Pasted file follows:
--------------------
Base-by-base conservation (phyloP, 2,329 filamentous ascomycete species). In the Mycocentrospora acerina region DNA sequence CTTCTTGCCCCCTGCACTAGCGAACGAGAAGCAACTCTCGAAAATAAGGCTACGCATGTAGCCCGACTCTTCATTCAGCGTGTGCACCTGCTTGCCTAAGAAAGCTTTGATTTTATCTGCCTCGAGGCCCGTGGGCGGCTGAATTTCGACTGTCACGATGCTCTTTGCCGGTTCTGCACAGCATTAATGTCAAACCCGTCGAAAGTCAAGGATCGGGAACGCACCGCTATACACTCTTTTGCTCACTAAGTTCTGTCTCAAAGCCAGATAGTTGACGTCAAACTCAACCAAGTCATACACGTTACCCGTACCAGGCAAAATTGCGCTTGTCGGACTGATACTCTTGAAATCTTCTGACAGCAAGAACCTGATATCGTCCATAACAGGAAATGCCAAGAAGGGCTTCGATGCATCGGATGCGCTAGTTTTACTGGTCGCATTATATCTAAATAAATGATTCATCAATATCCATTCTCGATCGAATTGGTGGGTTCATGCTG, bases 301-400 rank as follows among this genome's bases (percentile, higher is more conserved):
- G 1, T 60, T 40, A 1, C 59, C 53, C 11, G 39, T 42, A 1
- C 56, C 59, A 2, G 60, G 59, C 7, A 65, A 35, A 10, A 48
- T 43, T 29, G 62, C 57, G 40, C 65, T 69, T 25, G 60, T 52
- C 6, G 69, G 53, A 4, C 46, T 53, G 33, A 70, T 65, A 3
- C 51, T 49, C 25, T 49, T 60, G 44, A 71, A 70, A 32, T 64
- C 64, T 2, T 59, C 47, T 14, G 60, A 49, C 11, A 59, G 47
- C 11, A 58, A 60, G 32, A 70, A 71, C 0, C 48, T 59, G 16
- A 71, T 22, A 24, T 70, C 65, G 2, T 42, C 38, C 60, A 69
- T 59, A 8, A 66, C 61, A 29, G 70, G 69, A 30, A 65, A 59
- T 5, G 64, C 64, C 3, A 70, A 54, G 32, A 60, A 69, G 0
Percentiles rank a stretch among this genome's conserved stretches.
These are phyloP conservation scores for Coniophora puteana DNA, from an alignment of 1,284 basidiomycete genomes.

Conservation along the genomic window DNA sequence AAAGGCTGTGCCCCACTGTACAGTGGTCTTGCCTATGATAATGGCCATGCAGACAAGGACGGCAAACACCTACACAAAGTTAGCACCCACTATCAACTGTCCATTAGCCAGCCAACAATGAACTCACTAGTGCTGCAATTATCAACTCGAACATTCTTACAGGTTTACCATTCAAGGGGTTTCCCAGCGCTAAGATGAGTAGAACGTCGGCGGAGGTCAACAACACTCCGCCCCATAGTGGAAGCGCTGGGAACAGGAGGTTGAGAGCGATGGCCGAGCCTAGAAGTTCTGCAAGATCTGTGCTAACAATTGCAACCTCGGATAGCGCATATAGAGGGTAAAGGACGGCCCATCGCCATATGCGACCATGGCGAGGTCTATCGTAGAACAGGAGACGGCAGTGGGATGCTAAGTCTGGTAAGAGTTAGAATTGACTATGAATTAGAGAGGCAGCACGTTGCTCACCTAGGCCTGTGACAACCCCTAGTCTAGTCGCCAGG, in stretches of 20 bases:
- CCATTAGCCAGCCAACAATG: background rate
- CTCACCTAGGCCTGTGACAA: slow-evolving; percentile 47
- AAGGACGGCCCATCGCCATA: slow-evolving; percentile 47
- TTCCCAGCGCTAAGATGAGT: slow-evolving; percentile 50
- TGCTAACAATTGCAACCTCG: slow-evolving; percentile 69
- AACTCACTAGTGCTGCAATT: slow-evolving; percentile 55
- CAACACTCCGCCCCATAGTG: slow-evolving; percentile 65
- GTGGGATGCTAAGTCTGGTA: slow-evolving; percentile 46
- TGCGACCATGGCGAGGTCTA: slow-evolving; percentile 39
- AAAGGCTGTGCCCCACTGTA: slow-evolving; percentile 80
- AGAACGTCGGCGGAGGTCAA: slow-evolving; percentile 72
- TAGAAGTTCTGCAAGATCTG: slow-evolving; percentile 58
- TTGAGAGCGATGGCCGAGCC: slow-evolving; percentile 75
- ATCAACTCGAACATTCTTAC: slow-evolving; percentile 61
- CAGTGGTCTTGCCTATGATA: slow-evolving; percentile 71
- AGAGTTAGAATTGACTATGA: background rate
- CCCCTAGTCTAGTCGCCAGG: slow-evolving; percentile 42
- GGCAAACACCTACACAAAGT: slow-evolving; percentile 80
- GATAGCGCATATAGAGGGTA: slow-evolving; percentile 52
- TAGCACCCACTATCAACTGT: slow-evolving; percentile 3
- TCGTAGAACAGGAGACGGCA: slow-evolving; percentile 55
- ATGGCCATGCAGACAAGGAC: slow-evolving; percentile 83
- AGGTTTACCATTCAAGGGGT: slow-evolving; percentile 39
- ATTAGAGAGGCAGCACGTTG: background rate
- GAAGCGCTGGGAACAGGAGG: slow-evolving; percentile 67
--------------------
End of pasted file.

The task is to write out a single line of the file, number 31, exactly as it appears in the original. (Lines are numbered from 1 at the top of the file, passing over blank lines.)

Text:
- CCCCTAGTCTAGTCGCCAGG: slow-evolving; percentile 42